The abuse and torture continued and Uthman’s wealthy family and status in society as a merchant did not protect him.  He was abused and tortured even by members of his own family; his uncle shackled his hands and feet and shut him in a dark enclosed room.  The continual bad treatment by his close family led Uthman and his wife to participate in the first migration to Abyssinia.  Prophet Muhammad praised his forbearing character and said “After Lot, Uthman is the first man who, with his wife, has given up the comfort of his home for the sake of God”.  After some time Uthman and Ruqiayah returned to Mecca to be with the struggling Muslims and their beloved father and Prophet.

Uthman formed a very close relationship with Prophet Muhammad, and he gained intricate knowledge about the religion of Islam.  He narrated 146 traditions directly from the Prophet himself and was one of very few people who were able to write down Quran.  Uthman also became a reference point for those trying to learn the rituals of worship.  He understood and was able to instruct others in the rituals of ablution, prayer, and other Islamic obligations.  Uthman also participated in the migration to Medina and here he assisted Prophet Muhammad in establishing the Muslim nation.  Prophet Muhammad even referred to him as his assistant.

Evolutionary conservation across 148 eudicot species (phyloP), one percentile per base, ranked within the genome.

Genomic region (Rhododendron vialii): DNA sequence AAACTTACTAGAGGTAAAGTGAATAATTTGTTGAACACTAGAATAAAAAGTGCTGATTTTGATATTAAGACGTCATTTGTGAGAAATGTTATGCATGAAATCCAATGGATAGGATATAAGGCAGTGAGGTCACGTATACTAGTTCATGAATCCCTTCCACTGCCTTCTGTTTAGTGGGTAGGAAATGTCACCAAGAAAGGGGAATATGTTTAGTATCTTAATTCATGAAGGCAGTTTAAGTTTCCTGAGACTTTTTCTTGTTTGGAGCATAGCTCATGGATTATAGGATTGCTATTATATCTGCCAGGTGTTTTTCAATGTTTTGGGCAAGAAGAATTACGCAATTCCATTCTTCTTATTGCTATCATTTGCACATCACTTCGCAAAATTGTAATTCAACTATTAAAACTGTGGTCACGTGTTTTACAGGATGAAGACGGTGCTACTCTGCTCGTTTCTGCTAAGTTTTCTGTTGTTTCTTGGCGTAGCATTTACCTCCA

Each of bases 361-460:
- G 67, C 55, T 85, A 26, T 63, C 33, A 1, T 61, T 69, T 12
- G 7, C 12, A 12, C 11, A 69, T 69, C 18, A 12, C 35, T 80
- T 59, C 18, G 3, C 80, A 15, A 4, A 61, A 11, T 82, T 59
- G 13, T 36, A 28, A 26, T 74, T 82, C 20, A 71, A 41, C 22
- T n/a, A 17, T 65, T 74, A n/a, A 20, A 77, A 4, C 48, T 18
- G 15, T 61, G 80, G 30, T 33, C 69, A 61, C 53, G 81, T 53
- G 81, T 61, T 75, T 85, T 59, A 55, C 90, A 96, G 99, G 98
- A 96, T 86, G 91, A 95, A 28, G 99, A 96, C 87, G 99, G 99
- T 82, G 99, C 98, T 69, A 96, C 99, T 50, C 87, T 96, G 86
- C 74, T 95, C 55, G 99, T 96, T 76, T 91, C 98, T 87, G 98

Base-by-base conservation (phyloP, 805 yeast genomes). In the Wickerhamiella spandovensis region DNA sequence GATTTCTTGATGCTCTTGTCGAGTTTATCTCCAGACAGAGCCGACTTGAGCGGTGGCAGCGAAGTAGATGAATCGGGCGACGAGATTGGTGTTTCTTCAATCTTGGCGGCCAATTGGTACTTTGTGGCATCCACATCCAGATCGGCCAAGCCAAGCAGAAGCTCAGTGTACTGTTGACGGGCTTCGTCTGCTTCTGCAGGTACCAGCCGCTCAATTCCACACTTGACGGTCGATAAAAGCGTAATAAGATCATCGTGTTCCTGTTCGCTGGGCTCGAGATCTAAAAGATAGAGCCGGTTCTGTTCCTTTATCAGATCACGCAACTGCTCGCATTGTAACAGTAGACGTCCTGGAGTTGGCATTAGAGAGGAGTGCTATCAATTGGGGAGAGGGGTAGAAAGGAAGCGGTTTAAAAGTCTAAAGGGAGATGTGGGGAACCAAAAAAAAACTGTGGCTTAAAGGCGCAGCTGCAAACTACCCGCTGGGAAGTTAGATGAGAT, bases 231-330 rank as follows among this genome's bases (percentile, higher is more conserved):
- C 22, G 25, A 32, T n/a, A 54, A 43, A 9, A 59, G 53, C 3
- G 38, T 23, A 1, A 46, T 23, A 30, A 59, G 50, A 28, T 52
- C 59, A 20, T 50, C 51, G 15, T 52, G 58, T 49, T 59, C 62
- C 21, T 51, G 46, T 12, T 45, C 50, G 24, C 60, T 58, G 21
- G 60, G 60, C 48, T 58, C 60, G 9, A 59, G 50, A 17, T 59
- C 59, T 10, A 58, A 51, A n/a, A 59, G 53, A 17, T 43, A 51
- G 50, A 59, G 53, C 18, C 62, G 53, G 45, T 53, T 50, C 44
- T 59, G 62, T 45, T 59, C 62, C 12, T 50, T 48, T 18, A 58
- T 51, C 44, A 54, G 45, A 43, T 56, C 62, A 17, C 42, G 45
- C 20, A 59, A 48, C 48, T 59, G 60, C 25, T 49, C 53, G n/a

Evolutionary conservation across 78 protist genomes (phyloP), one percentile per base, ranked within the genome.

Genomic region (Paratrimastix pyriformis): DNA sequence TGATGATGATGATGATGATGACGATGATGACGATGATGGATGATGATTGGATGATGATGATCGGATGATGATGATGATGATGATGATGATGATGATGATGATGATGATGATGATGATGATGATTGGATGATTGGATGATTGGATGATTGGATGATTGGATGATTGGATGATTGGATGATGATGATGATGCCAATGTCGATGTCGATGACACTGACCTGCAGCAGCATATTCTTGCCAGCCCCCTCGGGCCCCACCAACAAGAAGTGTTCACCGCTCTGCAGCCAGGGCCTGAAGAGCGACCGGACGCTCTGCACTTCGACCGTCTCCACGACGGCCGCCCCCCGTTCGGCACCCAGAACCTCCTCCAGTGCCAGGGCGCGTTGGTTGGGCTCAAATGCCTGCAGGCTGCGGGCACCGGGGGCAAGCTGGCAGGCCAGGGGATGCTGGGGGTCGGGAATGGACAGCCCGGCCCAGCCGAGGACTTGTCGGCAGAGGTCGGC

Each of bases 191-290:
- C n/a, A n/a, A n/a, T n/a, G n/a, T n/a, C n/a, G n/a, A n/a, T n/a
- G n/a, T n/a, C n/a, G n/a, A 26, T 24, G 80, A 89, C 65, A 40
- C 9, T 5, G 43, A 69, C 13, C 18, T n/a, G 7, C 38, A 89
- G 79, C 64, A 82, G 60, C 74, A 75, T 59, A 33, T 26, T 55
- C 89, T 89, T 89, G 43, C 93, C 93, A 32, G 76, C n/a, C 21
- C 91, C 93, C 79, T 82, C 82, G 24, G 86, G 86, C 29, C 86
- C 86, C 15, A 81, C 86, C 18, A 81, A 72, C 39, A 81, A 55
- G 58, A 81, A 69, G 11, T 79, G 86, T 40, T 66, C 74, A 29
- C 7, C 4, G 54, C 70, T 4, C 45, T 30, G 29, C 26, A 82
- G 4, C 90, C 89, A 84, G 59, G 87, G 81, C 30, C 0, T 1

In Medina, water was scarce and control of the wells was tightly held by several men.  Because he was a skilful trader and negotiator, Uthman set about trying to procure a well for the use of the Muslims.  He negotiated a price for half a well; he would have control one day and the other owner the next day.  However, Uthman gave his water to the Muslims freely, so nobody wanted to pay for the water on the alternate days.  The original owner of the well had no choice but to sell his half of the well to Uthman who nevertheless paid a fair price for it.  Uthman continued to allow the water to be used freely by all and never reminded the people of his charity.  He was humble and modest.